In an Economy Ravaged By COVID-19, B Corps Open a Door for Change
As the world struggles to emerge from the COVID-19 crisis, B Corporations may offer the reeling economy a way forward. Jessica Yinka Thomas, Poole College of Management’s director of the Business Sustainability Collaborative (BSC) and president of B Academics, explains how these businesses are better positioned than many other companies to withstand economic downturns.
Certified B Corporations, present in 150 different industries and more than 70 countries globally, are for-profit companies certified by the nonprofit B Lab for meeting the highest standards of public transparency and social and environmental performance. These companies are committed to balancing profit and purpose with strict legal accountability – and their model just might be the solution to more stable businesses and a more equitable economy.
Already, B Corps have proven to be more resilient to economic downturns. Anthea Kelsick, co-CEO of B Lab U.S. & Canada, notes – in a Forbes article written by contributor Esha Chhabra – that these businesses were 64 percent more likely to fare well during the 2008 financial crisis than other businesses of comparable size. The key to their resilience? Stronger relationships, Kelsick thinks.
B Corps, with an emphasis on stakeholder engagement, are well-positioned to weather financial storms like the one caused by COVID-19. Because of their commitment to maintaining strong relationships with workers, customers, suppliers and communities alike, they are more prepared to make necessary adjustments in the face of economic turbulence.
Kelsick explains, “When a company’s business model is to deliver value to stakeholders, when the needs of their stakeholders change, that company will more intuitively pivot their business model to serve those shifts in needs.”
Additionally, employees of B Corps experience greater protection. Before the COVID-19 crisis hit, B Corps were already well-positioned to protect their workers. B Corps are more likely than other comparable businesses to offer employees a living wage, health care benefits, paid caregiver leave and sick leave. In most cases, these businesses provided adequate benefits for employees before the Families First Coronavirus Response Act and CARES Act required them.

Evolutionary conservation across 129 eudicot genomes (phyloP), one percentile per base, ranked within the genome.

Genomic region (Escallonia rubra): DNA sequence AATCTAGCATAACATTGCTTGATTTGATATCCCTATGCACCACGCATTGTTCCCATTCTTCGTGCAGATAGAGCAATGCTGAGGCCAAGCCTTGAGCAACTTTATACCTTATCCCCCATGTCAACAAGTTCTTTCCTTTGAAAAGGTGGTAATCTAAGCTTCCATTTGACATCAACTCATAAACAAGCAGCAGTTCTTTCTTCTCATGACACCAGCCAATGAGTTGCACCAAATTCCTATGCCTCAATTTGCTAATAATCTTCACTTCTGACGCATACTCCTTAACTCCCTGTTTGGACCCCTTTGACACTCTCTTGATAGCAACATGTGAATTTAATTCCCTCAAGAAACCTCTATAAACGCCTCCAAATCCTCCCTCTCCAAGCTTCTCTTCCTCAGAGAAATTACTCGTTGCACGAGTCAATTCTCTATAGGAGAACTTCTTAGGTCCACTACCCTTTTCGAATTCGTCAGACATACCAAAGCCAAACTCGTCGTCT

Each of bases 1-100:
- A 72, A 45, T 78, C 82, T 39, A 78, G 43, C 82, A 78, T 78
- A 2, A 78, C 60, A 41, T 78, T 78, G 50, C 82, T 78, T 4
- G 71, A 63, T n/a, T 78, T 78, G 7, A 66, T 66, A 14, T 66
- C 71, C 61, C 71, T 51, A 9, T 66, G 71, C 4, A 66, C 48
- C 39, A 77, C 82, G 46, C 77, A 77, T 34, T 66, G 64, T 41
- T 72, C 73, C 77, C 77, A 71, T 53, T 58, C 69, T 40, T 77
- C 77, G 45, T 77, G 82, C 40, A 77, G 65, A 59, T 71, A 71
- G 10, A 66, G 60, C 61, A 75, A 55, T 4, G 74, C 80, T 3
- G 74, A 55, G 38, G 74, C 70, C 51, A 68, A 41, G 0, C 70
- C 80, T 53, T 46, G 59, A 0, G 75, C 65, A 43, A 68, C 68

Because people of color and lower-income workers have been disproportionately impacted by COVID-19, the pandemic has exposed economic inequities. People of color, who are more likely to be categorized as essential workers, have been at higher risk for exposure to COVID-19 – and many people of color, when the outbreak began, lacked sick leave and felt compelled to go to work while sick. B Corps, with a model built on diversity equity, inclusion, professional development and fair treatment of workers, safeguarded the vulnerable in various ways.
B Corps, then, may be the key to building a more equitable economic system that meets everyone’s needs – and that offers greater job security, too. While stories of CEOs giving up salaries in order to keep employees on the payroll have swept the nation, B Corps were less likely to have significant wage disparities between workers to begin with – making such measures unnecessary.
In fact, many B Corps also offer significant financial support for workers. Rhino Foods, for example, developed an Income Advance Program that gives employees access to same-day emergency loans.
A force for good
But in addition to their resilience and their emphasis on protecting employees, B Corps are also outward-facing. The stability of B Corps in the COVID-19 crisis also allows them to more effectively be a force for good in their communities.
The B Corp model is good news for societies facing staggering unemployment rates, struggling businesses and people in need. B Corps, compared to comparable sized businesses, are more likely to create job opportunities for chronically underemployed populations, support other local businesses and promote civic engagement.
For instance, in a recent article in the News & Observer, Happy Dirt CEO Sandi Kronick mentioned hearing from farmers she hadn’t heard from in years. Happy Dirt, a farmed-owned food distributor in Durham, offers its farmers a network of restaurants, stores and home delivery box clubs. She’s also seen a resurgence in community-supported agriculture, in which farms sign customers up for a season of weekly boxes containing meat, produce and other goods.
Ryan Hurley, co-founder of Vert & Vogue in Durham, N.C., is collaborating with other community leaders to create an emergency loan fund for local small businesses. Duke University, in response, agreed to match up to $1 million toward a small business recovery program.